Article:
A few days ago I received an e-mail from MIT professor Erik Brynjolfsson inviting me to consider supporting an Open Letter on the Digital Economy that a small group had recently drafted. As he explained in the e-mail:
“We met out in Silicon Valley to discuss how technology was driving an economic transformation. We concluded that the effects on wealth and income are already significant, and emerging technologies promise greater effects in the coming decade. While the economic pie is bigger than ever, wages for the median worker in America and other advanced nations have stagnated, increasing inequality. With more powerful technologies available than ever before, the challenge before us is to create a better society than ever before. We decided to draft an open letter expressing some of our ideas.”
Since the steam engine in the late 18th century, we’ve had major waves of innovation every 50-60 years, including railroads, steel, electricity and heavy engineering in the 19th century; and automobiles, airplanes and telecommunications in the 20th century.
Each such wave was accompanied by periods of creative destruction, when older industries and jobs where displaced by the new technology-based innovations. Over time, these innovations transformed the economy, re-shaped the institutions of society, and ultimately led to the creation of all kinds of new, more productive industries and many new kinds of jobs.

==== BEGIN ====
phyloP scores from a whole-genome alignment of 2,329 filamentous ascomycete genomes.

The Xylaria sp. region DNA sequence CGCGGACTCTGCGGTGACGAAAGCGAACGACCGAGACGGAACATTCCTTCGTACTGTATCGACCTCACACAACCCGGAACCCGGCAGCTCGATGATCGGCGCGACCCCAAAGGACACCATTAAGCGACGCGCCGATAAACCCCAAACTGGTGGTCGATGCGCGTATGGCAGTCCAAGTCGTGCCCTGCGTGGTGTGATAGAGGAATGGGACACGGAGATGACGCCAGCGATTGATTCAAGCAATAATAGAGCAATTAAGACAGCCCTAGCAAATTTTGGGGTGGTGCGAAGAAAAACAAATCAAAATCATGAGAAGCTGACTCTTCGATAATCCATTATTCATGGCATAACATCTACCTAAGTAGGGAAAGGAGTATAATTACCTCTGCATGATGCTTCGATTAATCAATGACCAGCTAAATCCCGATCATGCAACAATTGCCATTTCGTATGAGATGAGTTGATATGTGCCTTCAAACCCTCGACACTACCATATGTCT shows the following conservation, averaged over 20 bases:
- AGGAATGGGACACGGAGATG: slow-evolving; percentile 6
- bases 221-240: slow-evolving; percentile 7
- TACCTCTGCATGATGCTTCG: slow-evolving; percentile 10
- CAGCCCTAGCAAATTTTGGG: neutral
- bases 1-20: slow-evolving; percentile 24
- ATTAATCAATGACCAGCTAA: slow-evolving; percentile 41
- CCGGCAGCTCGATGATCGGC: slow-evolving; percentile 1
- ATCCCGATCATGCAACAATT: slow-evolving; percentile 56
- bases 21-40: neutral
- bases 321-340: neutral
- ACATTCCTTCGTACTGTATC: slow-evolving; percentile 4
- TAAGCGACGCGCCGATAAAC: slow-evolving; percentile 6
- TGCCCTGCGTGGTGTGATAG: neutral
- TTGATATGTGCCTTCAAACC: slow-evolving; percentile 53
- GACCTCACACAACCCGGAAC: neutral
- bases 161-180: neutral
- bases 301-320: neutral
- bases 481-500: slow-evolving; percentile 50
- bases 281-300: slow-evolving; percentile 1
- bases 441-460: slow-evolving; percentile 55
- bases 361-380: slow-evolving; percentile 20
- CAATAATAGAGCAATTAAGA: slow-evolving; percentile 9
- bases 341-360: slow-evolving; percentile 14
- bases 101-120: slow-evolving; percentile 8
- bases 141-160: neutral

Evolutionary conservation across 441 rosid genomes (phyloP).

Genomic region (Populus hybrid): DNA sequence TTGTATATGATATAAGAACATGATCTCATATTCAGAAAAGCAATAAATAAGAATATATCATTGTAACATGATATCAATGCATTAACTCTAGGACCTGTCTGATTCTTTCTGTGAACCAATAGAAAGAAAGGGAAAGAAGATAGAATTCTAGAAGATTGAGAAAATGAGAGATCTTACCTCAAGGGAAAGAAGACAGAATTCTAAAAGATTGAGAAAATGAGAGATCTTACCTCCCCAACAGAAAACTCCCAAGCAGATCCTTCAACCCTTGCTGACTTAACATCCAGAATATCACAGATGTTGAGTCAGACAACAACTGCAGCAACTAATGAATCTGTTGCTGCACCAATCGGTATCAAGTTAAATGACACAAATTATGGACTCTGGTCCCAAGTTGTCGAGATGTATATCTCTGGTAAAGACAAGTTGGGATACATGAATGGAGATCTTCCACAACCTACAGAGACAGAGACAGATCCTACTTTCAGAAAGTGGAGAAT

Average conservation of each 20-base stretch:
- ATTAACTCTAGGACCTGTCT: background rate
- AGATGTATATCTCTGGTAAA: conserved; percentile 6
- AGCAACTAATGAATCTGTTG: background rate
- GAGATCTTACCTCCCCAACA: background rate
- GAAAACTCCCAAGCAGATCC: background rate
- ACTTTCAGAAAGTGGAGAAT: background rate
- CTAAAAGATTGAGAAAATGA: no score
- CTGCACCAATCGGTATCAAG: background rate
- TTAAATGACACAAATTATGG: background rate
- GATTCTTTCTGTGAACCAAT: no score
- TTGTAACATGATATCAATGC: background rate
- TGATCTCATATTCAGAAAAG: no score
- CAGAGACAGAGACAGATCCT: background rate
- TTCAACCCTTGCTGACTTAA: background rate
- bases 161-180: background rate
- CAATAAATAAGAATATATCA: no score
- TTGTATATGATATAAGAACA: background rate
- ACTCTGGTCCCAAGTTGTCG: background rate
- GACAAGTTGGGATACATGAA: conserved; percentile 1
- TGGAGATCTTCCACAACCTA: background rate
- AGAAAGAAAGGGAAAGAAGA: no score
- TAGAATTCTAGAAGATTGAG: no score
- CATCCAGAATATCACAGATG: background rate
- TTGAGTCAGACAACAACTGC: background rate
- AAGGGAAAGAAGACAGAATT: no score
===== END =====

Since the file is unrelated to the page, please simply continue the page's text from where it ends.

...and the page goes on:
“Previous technological innovation has always delivered more long-run employment, not less. But things can change,” is the tag line of an article on the future of jobs published in January of 2014 in The Economist. “Nowadays, the majority of economists confidently wave such worries away. By raising productivity, they argue, any automation which economises on the use of labour will increase incomes. That will generate demand for new products and services, which will in turn create new jobs for displaced workers…”
“For much of the 20th century, those arguing that technology brought ever more jobs and prosperity looked to have the better of the debate… Yet some now fear that a new era of automation enabled by ever more powerful and capable computers could work out differently. They start from the observation that, across the rich world, all is far from well in the world of work. The essence of what they see as a work crisis is that in rich countries the wages of the typical worker, adjusted for cost of living, are stagnant.”
The machines of the industrial economy made up for our physical limitations, - steam engines enhanced our physical power, railroads and cars helped us go faster, and airplanes gave us the ability to fly. The second age machines of our emerging digital economy are now making up for our cognitive limitations, augmenting our intelligence and our ability to process vast amounts of information. They are now being increasingly applied to activities requiring intelligence and cognitive capabilities that not long ago were viewed as the exclusive domain of humans. Will new industries and job creation eventually follow as has been the case in the past? Could it be different this time around?
“The economic challenge of the future will not be producing enough. It will be providing enough good jobs,” wrote Harvard professor and former Treasury Secretary Larry Summers in a July, 2014 WSJ article.
“What has happened in agriculture over the past century is remarkable,” he later added. “The share of American workers employed in agriculture has declined from over a third a century ago to between 1% and 2% today. Why? Because agricultural productivity has risen spectacularly, with mechanization reducing the demand for agricultural workers even as food is more abundant than ever… Though global issues surely remain, the problems in American agriculture today no longer involve ensuring that food is available, but ensuring livelihoods for those who once worked in agriculture…”